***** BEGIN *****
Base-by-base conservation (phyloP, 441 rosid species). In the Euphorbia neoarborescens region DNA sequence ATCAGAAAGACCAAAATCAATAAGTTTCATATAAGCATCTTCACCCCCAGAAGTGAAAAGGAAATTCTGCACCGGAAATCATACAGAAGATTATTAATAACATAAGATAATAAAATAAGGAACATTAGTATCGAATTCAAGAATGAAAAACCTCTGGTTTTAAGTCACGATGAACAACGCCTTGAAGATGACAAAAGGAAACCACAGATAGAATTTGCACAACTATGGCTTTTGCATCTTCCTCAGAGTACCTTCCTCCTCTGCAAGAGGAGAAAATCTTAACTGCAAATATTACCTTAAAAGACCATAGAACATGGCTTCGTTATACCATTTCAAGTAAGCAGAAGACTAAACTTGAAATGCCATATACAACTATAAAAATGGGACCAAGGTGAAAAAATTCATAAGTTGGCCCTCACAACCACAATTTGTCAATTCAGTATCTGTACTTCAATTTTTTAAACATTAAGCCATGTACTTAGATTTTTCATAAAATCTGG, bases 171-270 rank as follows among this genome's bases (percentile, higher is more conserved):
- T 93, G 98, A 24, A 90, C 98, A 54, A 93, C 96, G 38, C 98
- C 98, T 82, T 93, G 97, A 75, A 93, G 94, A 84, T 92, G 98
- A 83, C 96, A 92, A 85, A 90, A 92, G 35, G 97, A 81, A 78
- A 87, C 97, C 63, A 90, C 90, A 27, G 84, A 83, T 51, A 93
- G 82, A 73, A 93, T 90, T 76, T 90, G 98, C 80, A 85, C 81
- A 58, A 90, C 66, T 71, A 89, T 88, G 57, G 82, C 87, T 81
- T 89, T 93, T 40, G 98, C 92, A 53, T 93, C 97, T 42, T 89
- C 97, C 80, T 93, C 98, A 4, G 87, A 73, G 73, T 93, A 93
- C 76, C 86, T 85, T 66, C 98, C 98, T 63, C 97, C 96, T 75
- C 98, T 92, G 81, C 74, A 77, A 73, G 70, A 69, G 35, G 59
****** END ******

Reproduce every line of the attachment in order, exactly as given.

Base-by-base conservation (phyloP, 441 rosid species). In the Euphorbia neoarborescens region DNA sequence ATCAGAAAGACCAAAATCAATAAGTTTCATATAAGCATCTTCACCCCCAGAAGTGAAAAGGAAATTCTGCACCGGAAATCATACAGAAGATTATTAATAACATAAGATAATAAAATAAGGAACATTAGTATCGAATTCAAGAATGAAAAACCTCTGGTTTTAAGTCACGATGAACAACGCCTTGAAGATGACAAAAGGAAACCACAGATAGAATTTGCACAACTATGGCTTTTGCATCTTCCTCAGAGTACCTTCCTCCTCTGCAAGAGGAGAAAATCTTAACTGCAAATATTACCTTAAAAGACCATAGAACATGGCTTCGTTATACCATTTCAAGTAAGCAGAAGACTAAACTTGAAATGCCATATACAACTATAAAAATGGGACCAAGGTGAAAAAATTCATAAGTTGGCCCTCACAACCACAATTTGTCAATTCAGTATCTGTACTTCAATTTTTTAAACATTAAGCCATGTACTTAGATTTTTCATAAAATCTGG, bases 171-270 rank as follows among this genome's bases (percentile, higher is more conserved):
- T 93, G 98, A 24, A 90, C 98, A 54, A 93, C 96, G 38, C 98
- C 98, T 82, T 93, G 97, A 75, A 93, G 94, A 84, T 92, G 98
- A 83, C 96, A 92, A 85, A 90, A 92, G 35, G 97, A 81, A 78
- A 87, C 97, C 63, A 90, C 90, A 27, G 84, A 83, T 51, A 93
- G 82, A 73, A 93, T 90, T 76, T 90, G 98, C 80, A 85, C 81
- A 58, A 90, C 66, T 71, A 89, T 88, G 57, G 82, C 87, T 81
- T 89, T 93, T 40, G 98, C 92, A 53, T 93, C 97, T 42, T 89
- C 97, C 80, T 93, C 98, A 4, G 87, A 73, G 73, T 93, A 93
- C 76, C 86, T 85, T 66, C 98, C 98, T 63, C 97, C 96, T 75
- C 98, T 92, G 81, C 74, A 77, A 73, G 70, A 69, G 35, G 59